And you can get around these kinds of problems by not working with gradients in the first place, at least not gradient fills, you can add them after the effect by mapping them into your artwork as symbols and we'll see how that works later, but in just a moment, we're going to get rid of the gradient fill. Now you can turn off the cap if you want to, if you don't want to see the fill it all, then you go ahead and select this second icon right there, which gives you this effect. Now there is no reason we'd want to do that where this Apple is concern, however, you may find a use for it in your other artwork.
In my case I'm going to go ahead and turn the cap back on. And I'm also got to set the angle value; the final angle value that I'm looking for is 270 degrees, which is three quarters the way around the circle. Now so long as the Preview check box is turned on every time you make one of these modifications, you're going see a progress bar. Don't be surprised if you see that little not responding message for a moment, that's just Illustrator's way of messing with you. It should go ahead and successfully render out every one of these effects. Now notice that the exposed portion of the Apple is facing away from us, so I've got to go ahead and grab one of those Y axis controls and rotate the Apple around, so that I can see into it, and this should work right there.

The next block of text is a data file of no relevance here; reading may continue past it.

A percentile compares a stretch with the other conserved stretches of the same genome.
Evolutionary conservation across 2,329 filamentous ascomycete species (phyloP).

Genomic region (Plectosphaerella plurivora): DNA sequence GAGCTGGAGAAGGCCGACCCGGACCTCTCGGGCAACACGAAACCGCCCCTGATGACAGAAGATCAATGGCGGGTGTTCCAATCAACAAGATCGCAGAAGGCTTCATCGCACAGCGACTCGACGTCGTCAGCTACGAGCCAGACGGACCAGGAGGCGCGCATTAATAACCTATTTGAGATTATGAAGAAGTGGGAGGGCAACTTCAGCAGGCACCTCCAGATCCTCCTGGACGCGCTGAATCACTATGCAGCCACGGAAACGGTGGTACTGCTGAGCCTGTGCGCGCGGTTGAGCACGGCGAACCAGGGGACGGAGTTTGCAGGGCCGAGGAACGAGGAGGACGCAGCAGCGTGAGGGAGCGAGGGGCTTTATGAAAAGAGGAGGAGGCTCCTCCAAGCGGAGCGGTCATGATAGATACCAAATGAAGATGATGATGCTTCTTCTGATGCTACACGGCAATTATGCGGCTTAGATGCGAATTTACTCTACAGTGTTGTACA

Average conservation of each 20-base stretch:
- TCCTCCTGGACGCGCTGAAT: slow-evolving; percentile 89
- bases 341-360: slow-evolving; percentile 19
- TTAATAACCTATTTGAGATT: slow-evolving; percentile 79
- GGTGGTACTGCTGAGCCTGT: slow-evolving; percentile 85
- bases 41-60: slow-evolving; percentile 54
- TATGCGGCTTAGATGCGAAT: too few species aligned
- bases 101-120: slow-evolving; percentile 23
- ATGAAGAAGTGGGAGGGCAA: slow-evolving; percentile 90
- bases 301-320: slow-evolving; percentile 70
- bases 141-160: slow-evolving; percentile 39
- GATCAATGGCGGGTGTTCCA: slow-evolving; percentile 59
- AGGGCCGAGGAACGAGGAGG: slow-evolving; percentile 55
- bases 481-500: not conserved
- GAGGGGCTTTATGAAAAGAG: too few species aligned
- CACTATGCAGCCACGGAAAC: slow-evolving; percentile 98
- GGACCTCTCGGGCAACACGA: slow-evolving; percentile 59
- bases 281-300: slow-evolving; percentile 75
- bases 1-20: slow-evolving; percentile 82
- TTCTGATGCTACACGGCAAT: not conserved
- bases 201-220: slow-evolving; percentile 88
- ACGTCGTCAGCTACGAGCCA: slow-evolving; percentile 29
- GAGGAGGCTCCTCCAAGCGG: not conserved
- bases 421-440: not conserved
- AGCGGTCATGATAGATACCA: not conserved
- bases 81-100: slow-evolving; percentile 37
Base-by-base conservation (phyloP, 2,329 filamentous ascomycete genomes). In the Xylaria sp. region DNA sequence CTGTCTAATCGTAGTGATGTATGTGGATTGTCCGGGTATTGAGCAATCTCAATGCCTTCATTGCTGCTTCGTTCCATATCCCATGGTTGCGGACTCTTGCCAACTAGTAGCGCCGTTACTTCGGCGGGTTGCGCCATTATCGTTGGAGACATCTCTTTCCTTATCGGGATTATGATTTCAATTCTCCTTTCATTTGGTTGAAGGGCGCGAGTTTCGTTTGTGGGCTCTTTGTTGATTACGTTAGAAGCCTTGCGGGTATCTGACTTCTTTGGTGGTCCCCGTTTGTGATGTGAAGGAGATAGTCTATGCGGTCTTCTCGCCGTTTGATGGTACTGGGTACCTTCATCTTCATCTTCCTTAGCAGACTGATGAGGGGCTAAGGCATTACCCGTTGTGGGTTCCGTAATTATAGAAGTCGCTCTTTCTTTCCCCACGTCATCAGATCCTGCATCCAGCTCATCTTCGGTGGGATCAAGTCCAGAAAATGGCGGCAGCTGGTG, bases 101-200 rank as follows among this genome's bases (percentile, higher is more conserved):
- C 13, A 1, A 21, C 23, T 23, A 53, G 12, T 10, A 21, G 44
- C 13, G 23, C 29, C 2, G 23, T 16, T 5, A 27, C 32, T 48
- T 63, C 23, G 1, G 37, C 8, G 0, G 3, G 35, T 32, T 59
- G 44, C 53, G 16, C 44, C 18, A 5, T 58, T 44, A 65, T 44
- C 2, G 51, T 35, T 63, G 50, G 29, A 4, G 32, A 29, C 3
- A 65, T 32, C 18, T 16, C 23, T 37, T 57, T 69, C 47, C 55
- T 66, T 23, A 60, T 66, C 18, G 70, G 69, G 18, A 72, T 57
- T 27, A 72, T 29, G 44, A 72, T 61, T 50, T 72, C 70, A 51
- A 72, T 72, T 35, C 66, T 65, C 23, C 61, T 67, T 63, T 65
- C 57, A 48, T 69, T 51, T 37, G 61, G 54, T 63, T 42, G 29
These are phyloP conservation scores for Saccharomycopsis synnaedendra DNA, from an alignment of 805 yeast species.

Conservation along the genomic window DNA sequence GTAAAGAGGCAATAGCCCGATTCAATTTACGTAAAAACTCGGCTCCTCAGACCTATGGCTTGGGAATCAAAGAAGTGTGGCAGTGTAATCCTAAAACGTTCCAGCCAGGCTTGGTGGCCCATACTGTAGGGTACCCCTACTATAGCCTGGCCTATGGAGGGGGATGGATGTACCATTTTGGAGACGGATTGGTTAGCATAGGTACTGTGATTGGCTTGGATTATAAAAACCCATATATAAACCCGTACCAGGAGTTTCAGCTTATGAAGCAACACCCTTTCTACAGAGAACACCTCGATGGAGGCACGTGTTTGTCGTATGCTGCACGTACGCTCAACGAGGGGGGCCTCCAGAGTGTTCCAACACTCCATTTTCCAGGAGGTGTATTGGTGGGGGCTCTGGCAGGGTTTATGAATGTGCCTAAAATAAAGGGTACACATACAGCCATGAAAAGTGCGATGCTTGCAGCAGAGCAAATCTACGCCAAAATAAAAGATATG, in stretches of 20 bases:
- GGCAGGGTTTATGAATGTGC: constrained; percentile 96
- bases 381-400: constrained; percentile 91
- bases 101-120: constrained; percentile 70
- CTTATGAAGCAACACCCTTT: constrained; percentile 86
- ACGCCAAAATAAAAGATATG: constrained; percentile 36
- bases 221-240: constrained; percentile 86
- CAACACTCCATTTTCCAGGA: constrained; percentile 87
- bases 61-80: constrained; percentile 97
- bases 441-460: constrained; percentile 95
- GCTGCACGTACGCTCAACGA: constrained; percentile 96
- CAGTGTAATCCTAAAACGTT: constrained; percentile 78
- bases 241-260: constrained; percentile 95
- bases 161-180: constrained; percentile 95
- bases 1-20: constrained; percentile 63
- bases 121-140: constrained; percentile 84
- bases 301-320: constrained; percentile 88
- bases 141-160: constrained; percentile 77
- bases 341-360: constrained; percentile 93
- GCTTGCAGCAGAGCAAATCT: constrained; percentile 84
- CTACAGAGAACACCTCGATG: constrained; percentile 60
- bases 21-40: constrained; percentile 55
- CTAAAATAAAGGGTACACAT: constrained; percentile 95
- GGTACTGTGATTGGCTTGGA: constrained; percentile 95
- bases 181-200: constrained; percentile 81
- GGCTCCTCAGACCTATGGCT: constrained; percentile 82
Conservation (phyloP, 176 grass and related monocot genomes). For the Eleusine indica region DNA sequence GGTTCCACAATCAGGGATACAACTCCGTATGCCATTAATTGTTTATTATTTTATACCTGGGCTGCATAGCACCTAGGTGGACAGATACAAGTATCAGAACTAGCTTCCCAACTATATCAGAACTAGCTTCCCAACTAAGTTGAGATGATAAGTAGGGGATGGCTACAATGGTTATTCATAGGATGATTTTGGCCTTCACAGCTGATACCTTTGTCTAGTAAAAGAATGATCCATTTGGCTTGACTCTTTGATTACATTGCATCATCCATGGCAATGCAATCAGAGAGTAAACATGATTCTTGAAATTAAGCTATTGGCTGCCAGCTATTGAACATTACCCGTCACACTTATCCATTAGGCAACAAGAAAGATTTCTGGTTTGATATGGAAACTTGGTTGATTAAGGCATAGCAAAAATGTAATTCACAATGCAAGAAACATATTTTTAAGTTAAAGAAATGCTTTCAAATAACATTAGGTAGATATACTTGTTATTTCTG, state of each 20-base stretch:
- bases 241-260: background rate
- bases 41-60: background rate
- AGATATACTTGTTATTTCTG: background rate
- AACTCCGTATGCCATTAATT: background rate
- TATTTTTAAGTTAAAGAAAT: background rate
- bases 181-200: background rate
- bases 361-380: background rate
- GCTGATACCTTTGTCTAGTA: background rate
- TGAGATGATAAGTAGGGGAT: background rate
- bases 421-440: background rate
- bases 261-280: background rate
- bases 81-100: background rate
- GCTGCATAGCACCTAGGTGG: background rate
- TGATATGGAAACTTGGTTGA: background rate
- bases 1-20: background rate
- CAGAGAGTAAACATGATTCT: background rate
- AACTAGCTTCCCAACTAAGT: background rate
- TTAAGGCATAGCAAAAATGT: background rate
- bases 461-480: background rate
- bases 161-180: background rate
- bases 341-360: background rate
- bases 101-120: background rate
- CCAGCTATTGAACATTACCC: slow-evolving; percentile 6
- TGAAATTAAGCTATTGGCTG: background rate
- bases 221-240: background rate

The wireframe preview can be a little difficult to interpret at times, but when we've just got a quarter slice open, it's pretty easy to see what's going on. I actually wanted to look more like that I think, and then finally, notice that you've got this sort of gap in the middle of the Apple and that's a function of the offset incidentally, you can increase that offset if you want to. I could take it up to 12, and that's going to give us essentially a thicker axis, so that we're separating the slices of Apple away from each other, so that we've got this big missing core in the center.
Well, it would be nice, is if I could change this offset value to something negative, so that I can get rid of any vestige of a core whatsoever, but that is not an option. The lowest you go with this control is zero, and that's what I suggest you do. But got to tell you something, for now I suggest you actually do nothing, because we've got to take care of that gradient problem. So I am going to go ahead and cancel out there, or you can apply, if you want to, you can go ahead and click OK, might as well, let's do that, because this is a dynamic effect, we can come back and modify it anytime we like, that's our first venture into the world of 3D revolve inside of Illustrator.
In next exercise we're going to clean up this Apple and make it right.